Stanton Healthcare is launching a new initiative and website to combat abortion abuse. At the time of this CP interview, Swindell said the site is still under construction, but added it would launch within the next few weeks. The website will include a feature that allows women who have experienced abortion abuse to submit their stories. 

The latest initiative to combat abortion abuse also includes helping survivors find justice, according to Swindell. The Stanton Healthcare CEO shared that the organization has 2,000 affidavits of documented abortion cases that they're looking into. 

Two of the women who submitted affidavits are former clients of Stanton Healthcare, according to Swindell. The Stanton Healthcare CEO told CP she had permission to share their stories. 

One of the women came to Stanton Healthcare for an ultrasound and began crying, feeling as if she had to have an abortion because her boyfriend had threatened to shoot himself. The woman told the Stanton Healthcare team that she had an abortion scheduled at Planned Parenthood the next day. 

As Swindell recalled, the Stanton team intervened, helping the woman obtain a police escort to move from her boyfriend’s place to her sister’s house. The woman ultimately ended up choosing life for her baby, according to Swindell, who said that baby is now around 15 years old.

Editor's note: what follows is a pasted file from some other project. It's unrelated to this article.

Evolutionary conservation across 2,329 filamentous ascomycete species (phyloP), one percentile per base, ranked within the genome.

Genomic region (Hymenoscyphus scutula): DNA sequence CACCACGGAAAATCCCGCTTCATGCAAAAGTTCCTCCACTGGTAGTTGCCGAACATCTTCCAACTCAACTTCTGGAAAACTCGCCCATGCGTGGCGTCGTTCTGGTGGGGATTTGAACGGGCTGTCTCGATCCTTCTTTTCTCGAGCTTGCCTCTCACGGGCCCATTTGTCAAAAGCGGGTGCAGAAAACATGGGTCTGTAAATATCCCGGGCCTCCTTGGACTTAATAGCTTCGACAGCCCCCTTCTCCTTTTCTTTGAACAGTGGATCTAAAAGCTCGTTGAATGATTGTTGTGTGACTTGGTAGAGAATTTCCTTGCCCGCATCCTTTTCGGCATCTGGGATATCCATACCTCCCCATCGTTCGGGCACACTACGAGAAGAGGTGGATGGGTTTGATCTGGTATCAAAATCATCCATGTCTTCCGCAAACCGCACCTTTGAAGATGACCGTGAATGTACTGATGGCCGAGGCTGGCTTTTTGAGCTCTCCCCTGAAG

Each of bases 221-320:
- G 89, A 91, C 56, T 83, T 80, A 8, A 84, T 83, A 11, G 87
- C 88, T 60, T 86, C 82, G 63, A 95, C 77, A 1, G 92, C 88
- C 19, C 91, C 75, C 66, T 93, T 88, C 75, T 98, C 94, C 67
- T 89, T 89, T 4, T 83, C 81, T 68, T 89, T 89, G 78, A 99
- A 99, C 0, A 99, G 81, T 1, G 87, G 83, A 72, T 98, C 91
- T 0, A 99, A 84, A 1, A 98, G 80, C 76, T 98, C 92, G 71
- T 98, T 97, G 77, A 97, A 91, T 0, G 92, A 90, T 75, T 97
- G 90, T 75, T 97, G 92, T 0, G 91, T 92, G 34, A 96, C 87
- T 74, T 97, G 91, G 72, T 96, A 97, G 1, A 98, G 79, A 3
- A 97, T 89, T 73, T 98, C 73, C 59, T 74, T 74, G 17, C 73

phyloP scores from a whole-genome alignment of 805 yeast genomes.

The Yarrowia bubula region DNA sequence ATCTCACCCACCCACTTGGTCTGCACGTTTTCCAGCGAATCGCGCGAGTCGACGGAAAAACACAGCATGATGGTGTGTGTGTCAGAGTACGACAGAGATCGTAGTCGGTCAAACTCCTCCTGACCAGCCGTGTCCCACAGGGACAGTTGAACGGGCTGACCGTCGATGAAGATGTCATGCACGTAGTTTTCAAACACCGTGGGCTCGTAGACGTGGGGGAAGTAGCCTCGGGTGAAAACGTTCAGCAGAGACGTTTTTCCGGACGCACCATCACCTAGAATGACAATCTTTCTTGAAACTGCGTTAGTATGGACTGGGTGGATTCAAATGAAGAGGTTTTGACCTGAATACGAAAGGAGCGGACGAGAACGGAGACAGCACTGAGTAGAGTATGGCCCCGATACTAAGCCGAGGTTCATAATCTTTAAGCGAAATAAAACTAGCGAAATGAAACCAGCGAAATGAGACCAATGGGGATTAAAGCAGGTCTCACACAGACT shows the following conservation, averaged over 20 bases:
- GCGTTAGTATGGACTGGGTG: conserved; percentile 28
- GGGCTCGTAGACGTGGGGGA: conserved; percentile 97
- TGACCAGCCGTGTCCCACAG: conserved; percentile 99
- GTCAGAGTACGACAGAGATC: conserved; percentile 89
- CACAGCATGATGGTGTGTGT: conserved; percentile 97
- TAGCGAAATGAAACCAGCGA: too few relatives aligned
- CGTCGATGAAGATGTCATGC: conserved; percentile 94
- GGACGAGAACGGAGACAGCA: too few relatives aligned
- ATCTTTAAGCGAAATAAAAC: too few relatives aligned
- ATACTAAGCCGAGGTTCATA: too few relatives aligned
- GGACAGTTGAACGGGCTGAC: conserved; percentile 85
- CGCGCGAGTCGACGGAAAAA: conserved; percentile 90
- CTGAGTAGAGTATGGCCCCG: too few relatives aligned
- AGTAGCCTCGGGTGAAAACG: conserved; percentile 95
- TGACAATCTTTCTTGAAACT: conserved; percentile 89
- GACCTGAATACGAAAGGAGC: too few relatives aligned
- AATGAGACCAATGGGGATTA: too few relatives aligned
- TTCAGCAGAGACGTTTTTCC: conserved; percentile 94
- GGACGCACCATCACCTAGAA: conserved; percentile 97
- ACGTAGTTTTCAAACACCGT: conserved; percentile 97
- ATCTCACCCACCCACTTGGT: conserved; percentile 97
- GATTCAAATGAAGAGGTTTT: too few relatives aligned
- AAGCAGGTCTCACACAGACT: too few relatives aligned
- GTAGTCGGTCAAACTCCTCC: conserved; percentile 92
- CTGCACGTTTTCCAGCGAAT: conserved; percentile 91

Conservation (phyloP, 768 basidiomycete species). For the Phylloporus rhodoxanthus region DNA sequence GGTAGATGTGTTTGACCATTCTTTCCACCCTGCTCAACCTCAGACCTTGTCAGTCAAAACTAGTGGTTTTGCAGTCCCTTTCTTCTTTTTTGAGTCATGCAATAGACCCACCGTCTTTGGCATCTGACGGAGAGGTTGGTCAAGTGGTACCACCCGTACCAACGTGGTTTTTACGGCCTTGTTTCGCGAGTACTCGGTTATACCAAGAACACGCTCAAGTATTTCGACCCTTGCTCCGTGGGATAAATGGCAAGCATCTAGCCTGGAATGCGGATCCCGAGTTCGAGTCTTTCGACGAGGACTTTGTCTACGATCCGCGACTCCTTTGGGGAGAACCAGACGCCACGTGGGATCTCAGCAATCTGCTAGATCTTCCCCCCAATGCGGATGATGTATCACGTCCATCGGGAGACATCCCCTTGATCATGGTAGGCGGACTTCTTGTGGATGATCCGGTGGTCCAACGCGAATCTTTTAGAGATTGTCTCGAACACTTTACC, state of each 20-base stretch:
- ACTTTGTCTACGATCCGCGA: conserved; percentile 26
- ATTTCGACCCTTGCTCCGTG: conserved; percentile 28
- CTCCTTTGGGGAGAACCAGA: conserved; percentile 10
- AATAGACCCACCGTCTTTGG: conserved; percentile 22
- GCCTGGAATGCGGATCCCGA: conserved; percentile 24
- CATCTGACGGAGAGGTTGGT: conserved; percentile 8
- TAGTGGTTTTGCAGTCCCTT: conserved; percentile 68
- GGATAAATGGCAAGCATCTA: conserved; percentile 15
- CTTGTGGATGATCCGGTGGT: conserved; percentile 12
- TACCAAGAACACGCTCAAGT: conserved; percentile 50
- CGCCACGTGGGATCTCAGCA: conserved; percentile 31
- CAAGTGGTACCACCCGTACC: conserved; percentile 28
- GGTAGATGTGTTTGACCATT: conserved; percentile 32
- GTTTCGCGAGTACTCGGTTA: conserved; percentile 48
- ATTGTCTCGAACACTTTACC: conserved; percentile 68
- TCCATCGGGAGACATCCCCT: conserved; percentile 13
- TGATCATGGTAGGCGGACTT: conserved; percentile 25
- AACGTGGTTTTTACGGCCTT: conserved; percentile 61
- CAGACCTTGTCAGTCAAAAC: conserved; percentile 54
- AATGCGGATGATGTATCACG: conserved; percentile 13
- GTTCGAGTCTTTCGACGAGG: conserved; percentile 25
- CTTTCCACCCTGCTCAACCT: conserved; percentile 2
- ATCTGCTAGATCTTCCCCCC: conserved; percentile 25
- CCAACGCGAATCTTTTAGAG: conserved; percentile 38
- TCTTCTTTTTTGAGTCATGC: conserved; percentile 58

Another case involves a girl from Florida whose father and stepmother forced her to have an abortion while she was visiting them. The pro-life leader believes the forced abortion happened around 12 years ago. 

The girl lived in Idaho with her mother, who was supportive of the pregnancy, according to Swindell. Under the impression her father and stepmother were taking her to the airport, the girl got into the car with them, but they took her to Planned Parenthood instead for the abortion appointment they had scheduled.

“In fact, we were able to get her medical records from that Planned Parenthood, and the notes by the medical staff read, 'How is client doing?' and it said, 'Good,’” Swindell stated. “And then it said in the notes, 'Bouts of crying.'”